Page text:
Triple P thinks he has been thee times before, back in the eighties.  Firstly with HMS and Agent DVD, secondly with his former work colleague and on-off girlfriend SA and finally with Stinky C, the paratroopers daughter.  Stinky C worked as a graduate trainee at one of Triple P's previous organisations.  She was very posh and had gamine short, brown hair which reminded Triple P of Leslie Caron (who Triple P once saw shopping in Guildford, whilst she was performing in a play at the Yvonne Arnaud Theatre).  Several of her fellow trainees complained that she stank and Triple P was nominated to break this news to her.  Deciding that it was best done over dinner we were not prepared for the fact, that evening, that she had changed out of her smelly work clothes and presented herself in a tiny, very low cut little black dress which displayed her quite awesome bust to distracting effect.  Taking her to the Archduke winebar she promptly hammered her way through several bottles of claret and half a bottle of port, displaying, along with her cleavage, a thorough knowledge of Bordeaux wines.  Much impressed, Triple P and C embarked upon a quite inappropriate relationship for someone who was supposed to be mentoring her and her fellow graduates (we have a horrible feeling that it actually started that very night).  Anyway, a Saturday lunch followed where we sampled the Tate's extensive wine list during a very happy afternoon (it tends to be one of those restaurants that you linger in).

Anyway, back to the other day, rather uninterestingly, we both had the same lunch.  The restaurant does a good value set lunch or you can go a la carte.  With the set lunch each possible choice is accompanied by an optional  recommended wine.  Two courses is £16.50 and three is £20.50.  Wine is £3.75 for one glass, £7.25 for two or £10.50 for three.  We started with a potato and watercress soup.  This was excellent and not as heavy as we might have imagined.  It was a substantial bowlfull, however, and given that on the set lunch you can pay for two or three courses  you could easily have had just this with some cheese for a light lunch.  A good excuse to access the wine list!  With the soup the recommended wine was Quinta de la Rosa Branco 2009 from the Douro.  Made  from the same grapes that go into white port (60% viosinho) it balanced the thickness of the soup well and had an unusual English-style, grapefruit finish with the viosinho giving it a floral smell.

To be fair we had already eaten one of the slices of beef before we remebered to photograph it.  Still...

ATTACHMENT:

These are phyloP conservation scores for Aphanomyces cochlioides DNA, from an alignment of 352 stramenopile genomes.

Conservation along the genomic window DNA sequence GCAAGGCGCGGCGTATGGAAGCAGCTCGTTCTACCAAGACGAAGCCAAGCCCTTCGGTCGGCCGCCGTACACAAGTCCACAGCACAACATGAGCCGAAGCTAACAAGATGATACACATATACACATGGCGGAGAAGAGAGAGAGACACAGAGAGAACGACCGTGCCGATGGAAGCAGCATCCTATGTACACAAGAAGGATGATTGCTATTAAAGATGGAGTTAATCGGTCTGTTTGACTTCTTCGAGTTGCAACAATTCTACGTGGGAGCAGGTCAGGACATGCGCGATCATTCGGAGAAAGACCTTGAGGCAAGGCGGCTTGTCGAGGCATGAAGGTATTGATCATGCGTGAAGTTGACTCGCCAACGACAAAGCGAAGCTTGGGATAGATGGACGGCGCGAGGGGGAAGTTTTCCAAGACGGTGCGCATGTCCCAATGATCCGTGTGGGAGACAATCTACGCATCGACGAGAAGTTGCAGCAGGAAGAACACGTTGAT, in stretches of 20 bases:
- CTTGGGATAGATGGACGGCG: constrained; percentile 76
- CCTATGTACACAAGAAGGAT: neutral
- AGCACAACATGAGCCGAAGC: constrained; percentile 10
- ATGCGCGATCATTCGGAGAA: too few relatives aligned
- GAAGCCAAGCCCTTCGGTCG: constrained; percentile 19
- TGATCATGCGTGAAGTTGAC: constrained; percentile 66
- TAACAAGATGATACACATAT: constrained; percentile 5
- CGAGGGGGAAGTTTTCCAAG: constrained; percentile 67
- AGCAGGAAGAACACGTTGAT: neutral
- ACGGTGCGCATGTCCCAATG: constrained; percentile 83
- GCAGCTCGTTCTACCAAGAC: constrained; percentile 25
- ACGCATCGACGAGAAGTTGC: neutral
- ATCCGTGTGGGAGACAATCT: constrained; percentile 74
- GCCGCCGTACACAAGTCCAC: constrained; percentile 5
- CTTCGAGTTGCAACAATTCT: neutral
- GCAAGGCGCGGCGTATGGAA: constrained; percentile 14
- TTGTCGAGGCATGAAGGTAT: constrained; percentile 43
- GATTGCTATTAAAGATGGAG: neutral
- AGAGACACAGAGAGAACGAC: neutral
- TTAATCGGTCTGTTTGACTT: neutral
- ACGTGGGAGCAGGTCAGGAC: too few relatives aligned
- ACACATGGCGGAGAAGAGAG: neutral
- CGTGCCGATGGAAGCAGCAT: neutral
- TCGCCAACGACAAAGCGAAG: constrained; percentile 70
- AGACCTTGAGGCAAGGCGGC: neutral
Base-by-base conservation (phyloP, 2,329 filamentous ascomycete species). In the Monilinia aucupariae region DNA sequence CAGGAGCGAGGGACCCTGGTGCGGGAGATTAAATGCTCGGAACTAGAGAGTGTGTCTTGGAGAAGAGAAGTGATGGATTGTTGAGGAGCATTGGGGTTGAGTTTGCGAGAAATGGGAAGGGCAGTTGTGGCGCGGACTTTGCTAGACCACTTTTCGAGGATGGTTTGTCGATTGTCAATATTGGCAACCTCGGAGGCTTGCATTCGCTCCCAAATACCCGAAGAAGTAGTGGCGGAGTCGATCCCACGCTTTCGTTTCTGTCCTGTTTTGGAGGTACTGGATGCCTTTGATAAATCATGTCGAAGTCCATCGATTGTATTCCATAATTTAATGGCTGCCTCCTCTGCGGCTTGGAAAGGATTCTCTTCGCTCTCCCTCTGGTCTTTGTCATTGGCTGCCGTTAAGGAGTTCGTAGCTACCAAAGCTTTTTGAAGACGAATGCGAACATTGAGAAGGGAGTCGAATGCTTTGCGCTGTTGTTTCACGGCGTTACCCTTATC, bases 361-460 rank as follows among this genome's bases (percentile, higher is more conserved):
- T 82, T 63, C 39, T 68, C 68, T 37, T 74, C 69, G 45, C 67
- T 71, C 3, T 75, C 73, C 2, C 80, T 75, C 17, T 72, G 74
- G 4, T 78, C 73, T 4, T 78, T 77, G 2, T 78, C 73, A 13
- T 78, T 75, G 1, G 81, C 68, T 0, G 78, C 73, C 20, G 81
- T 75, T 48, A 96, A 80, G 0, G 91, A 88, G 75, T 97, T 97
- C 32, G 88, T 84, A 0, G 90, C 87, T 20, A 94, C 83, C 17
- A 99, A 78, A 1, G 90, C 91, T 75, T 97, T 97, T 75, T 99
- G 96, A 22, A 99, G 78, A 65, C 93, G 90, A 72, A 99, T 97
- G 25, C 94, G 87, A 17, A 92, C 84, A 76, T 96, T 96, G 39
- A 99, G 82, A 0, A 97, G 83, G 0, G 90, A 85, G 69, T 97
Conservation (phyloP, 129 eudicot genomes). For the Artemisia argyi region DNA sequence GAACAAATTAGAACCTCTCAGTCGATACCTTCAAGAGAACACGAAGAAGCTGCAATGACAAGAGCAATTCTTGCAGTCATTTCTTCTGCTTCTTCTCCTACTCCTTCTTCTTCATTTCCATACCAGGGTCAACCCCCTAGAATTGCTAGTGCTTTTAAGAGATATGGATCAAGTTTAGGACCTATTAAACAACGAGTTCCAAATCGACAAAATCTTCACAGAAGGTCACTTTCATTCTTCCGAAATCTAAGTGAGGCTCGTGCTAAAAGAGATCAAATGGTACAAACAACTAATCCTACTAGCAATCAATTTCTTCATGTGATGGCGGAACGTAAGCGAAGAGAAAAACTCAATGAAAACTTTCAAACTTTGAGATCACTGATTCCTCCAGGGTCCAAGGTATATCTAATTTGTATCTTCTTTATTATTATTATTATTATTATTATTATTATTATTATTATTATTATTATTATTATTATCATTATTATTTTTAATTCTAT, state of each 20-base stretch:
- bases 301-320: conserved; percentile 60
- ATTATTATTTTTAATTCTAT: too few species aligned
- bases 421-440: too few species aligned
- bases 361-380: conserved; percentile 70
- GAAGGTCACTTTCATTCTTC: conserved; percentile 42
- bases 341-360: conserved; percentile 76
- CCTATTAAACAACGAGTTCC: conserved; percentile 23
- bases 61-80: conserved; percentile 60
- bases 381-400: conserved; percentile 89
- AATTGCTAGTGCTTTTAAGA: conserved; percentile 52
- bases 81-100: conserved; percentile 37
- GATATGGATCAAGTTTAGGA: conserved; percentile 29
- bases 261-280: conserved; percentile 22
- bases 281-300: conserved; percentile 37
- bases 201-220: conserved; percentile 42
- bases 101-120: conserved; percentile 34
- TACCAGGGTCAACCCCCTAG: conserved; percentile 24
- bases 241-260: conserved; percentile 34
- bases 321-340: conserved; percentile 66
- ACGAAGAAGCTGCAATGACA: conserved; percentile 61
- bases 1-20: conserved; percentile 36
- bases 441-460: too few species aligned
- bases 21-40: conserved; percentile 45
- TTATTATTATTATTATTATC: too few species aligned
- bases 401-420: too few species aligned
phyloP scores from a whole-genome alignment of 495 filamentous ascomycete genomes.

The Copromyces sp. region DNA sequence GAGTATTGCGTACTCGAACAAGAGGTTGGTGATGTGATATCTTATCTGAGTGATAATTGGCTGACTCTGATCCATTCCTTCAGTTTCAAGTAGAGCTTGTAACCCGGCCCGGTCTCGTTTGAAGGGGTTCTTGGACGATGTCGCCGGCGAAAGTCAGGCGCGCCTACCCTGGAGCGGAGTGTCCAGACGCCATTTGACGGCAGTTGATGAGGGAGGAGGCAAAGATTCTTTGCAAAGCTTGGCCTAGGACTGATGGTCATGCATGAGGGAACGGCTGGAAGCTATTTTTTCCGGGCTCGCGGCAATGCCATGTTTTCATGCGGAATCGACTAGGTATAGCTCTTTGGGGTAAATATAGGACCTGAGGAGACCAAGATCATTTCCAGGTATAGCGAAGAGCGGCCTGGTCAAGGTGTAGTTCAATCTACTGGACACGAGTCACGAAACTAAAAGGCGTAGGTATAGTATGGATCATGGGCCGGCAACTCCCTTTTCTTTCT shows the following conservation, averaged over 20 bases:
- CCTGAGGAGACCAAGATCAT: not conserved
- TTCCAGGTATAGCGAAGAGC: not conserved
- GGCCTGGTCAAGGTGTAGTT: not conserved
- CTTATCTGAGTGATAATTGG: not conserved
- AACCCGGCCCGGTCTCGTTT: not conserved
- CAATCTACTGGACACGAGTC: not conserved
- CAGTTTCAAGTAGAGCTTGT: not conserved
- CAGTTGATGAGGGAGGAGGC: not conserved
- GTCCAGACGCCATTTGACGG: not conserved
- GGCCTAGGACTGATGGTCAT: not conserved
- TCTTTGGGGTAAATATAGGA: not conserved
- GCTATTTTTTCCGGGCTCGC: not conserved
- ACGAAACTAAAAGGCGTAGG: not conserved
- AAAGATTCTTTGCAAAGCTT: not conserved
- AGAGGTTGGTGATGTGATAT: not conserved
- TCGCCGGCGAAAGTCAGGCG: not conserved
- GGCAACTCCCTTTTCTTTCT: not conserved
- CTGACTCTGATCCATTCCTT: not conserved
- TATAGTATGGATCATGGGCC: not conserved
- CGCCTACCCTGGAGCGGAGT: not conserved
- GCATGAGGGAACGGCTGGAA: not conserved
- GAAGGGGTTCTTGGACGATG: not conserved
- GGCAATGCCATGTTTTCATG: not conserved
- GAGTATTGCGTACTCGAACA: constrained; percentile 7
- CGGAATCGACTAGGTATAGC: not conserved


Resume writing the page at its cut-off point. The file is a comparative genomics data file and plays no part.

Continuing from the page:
The main course was rare roast beef with devill sauce, fat chips and carrots.  This was, we have to say, not a full-sized course but after the soup that was less critical. If you had opted for a main course and a dessert you might feel a bit short changed, however.  The beef, however, was meltingly good and the sauce was only mildly hot and quite subtle.

To accompany this, we decided against the recommended wine, Château Bernadotte 2007, and went for the rather more splendid Château Prieuré-Lichine 1995, at a very reasonable £52 a bottle (given that we were charged £40 for a bottle of Cloudy Bay sauvignon blanc in a wine bar last week).  A this sells over the counter in the UK (if you can get it) for around £40 a bottle we didn't think that this was an unreasonable mark-up. 

Even though the days of Chateau Lafite for £11.00 a bottle are long gone at the Tate (at least now they take credit cards, for a long time it was cash only) there are still some bargains to be had in the fifty page wine list and we need to arrange some further visits.  The selection of Bordeaux is still impressive with an average of four to six châteaux per Bordeaux region (the list is very French heavy).   For example they have six wines from Margaux, from Château Labégorce, a cru bourgeois at £21.50 for a half bottle, up to a Château Margaux itself for £370 for a 1989 vintage.  The key thing about the restaurant's cellaring policy is it means that you get access to older wine than you usually can find in restaurants. The list also contains a very wide selection of wines by the half bottle.

The restaurant decants wine properly which, with one like the Prieuré-Lichine really is necessary.  In fact, it probably could have benefited from another hour in the decanter.  Although a nice deep garnet colour still it is probably at the end of its life and wouldn't be worth keeping much longer.  However, it was still a very nicely balanced claret which was still very fruity and even slightly herbal. 

We finished the wine with a rather paltry, but delicious, serving of mature cheddar cheese.  We ordered a another serving to split between us.

All that's left of the permanent collection on display

All in all it was an excellent lunch in a very pleasant restaurant and, in fact, the only slight negative about the afternoon was the gallery itself.  This used, as we said earlier, to be our favourite gallery in London but now, other than the Turner wing, most of the permanent collection has been removed to be replaced by trendy one off exhibitions of inferior art or schools' areas, leaving the glories of the Tate largely confined to one room.  Save us from trendy curators!